Somehow I don't think my finicky eater would have swallowed it if she had indeed gotten it in her mouth...she probably would have just crunched it, tasted it, spit it out, and pulled her head back to look at it again. But as it went, apparently the tree frog was oblivious to the fact that there was an owl who wanted to eat him.

Needless to say I got a good laugh out of the deal, and Alice had gopher for supper instead.

Monday, July 21, 2008

Home Alone

June was a busy month for me. And as a consequence of my gallivanting around, Alice was left home alone….

As part of the Bush Leadership Fellowship I've been granted to help me plan an International Owl Center in Houston, I wanted to take a non-profit management course. Unfortunately, I wasn’t able to find one that would fit into my fellowship schedule, or one offered online that fit my schedule and had guidance. So since the Friends of the Houston Nature Center opted not to do their regular summer event this year and my nature center intern returned from last year (plus I have great volunteers to fill in), the Friends paid my way to attend a week-long Non-profit Management Mini MBA course through the University of St. Thomas in Minneapolis.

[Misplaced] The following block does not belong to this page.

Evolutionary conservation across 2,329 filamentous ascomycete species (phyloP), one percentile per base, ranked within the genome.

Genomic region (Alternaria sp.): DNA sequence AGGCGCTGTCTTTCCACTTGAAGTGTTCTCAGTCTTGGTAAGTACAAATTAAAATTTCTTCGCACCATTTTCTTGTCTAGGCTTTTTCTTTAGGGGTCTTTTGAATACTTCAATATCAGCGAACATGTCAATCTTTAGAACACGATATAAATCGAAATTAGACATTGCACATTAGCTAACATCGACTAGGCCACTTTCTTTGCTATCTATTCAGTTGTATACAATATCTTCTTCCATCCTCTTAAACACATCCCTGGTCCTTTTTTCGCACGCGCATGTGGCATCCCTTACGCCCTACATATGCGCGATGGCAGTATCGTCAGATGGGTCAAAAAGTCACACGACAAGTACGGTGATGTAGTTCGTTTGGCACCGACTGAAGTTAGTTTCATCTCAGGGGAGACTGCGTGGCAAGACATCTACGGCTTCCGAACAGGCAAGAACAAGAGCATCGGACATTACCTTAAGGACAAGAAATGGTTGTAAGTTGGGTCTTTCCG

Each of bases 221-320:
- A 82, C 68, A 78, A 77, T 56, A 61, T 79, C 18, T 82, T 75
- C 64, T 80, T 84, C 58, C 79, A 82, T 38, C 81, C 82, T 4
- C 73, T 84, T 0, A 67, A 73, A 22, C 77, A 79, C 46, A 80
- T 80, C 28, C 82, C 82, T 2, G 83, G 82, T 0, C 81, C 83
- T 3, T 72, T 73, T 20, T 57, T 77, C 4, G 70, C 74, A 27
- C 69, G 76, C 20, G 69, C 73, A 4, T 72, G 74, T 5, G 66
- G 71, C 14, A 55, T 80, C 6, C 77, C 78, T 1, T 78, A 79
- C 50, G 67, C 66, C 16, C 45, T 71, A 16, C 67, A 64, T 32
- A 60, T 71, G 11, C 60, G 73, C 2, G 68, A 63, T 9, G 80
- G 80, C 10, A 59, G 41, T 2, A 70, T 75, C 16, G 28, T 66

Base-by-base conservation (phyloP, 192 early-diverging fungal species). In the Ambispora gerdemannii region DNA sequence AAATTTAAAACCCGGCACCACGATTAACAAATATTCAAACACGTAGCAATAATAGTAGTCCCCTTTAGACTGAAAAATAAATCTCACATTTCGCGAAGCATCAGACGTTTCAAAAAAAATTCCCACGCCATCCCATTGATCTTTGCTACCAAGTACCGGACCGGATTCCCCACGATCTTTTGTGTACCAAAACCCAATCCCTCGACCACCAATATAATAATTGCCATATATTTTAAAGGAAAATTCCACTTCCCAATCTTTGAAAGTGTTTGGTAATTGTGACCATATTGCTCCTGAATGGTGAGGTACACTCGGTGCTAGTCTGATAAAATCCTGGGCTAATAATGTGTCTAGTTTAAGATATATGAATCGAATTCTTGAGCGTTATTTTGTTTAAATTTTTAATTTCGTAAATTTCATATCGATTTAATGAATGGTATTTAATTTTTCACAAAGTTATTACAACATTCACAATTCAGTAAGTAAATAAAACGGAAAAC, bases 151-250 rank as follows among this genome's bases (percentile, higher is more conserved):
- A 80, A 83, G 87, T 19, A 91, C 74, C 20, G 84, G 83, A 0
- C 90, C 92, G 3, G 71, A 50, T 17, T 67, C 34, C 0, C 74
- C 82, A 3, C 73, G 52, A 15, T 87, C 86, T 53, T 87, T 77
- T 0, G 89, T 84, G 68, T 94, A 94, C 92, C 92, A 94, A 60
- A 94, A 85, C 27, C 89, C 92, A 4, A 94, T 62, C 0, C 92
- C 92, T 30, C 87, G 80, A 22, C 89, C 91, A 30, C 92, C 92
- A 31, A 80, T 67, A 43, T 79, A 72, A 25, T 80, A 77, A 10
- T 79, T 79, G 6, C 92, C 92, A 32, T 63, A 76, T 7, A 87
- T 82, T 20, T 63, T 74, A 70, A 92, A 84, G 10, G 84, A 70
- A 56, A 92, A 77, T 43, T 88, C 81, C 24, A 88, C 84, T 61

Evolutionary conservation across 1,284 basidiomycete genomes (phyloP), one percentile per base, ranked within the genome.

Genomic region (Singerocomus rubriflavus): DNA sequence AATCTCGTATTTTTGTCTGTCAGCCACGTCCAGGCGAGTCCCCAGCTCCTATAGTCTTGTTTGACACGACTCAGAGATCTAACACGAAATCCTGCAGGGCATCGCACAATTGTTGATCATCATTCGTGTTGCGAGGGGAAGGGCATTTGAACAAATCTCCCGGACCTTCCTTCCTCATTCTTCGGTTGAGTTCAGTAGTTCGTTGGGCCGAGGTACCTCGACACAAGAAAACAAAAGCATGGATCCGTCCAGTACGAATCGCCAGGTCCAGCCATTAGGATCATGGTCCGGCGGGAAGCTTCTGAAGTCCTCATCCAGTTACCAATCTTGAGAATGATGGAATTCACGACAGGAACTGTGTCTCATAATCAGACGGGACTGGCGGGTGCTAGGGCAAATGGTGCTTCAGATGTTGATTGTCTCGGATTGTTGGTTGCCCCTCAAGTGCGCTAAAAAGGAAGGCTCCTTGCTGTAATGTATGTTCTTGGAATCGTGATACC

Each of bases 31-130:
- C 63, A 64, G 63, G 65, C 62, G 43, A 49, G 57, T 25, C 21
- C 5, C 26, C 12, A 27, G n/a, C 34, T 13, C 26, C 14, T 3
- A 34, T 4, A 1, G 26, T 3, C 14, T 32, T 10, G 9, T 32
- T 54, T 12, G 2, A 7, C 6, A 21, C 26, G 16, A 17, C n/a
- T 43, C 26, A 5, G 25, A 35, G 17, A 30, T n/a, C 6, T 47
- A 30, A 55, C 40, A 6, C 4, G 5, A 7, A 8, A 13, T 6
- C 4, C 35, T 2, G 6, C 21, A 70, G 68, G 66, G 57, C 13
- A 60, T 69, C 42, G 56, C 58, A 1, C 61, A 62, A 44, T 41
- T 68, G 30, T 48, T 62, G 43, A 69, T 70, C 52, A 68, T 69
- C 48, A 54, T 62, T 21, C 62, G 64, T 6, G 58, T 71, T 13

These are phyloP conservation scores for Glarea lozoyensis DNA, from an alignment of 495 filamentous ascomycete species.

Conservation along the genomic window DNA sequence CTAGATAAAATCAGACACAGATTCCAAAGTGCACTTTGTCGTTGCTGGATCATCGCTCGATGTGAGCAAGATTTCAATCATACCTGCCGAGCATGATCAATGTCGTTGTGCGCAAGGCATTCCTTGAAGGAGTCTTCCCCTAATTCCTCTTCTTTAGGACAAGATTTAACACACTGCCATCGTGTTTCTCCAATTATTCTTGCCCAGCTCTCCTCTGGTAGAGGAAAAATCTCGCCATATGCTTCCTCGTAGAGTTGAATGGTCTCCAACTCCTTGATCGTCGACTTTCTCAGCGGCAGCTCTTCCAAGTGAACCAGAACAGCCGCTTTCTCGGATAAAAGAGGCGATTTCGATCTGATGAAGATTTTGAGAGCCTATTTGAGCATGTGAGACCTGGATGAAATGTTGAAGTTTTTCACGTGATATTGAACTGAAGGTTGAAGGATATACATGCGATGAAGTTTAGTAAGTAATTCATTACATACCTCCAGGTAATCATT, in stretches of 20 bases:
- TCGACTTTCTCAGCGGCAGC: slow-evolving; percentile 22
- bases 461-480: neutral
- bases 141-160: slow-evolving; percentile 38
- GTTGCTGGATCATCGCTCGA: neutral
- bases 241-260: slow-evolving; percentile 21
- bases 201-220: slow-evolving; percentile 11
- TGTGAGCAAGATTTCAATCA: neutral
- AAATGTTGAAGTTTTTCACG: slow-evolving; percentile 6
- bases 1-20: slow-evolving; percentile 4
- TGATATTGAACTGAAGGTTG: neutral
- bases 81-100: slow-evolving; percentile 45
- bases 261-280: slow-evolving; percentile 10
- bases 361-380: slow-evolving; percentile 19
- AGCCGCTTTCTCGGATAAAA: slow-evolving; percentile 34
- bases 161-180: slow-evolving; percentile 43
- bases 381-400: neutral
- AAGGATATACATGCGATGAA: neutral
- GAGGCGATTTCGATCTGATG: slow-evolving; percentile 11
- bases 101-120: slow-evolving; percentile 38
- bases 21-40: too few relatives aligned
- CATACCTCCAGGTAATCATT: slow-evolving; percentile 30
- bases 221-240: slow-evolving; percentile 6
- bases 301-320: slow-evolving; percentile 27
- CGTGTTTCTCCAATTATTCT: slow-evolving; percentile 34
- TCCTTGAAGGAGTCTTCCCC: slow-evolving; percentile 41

But that meant I’d be gone for a week. And Alice would be home alone.

Bridget Mullen was enthusiastic and brave enough to agree to take care of Alice during the time I’d be away. This involved a couple of visits to my house when I was still home to learn the ropes of gopher preparation, where the “gut bucket” and cleaning supplies are located, getting to know Alice a bit, instructions on what to do with molted feathers, etc. And I sent Bridget home with a pile of baggies filled with cut up gophers.

I was hopeful that Alice would take things all right since it’s not breeding season and she doesn’t demand so much attention now. Bridget called with an update after the first night, and e-mailed thereafter. I had intermittent e-mail access, so it was a relief to me to know Alice was being cared for so well.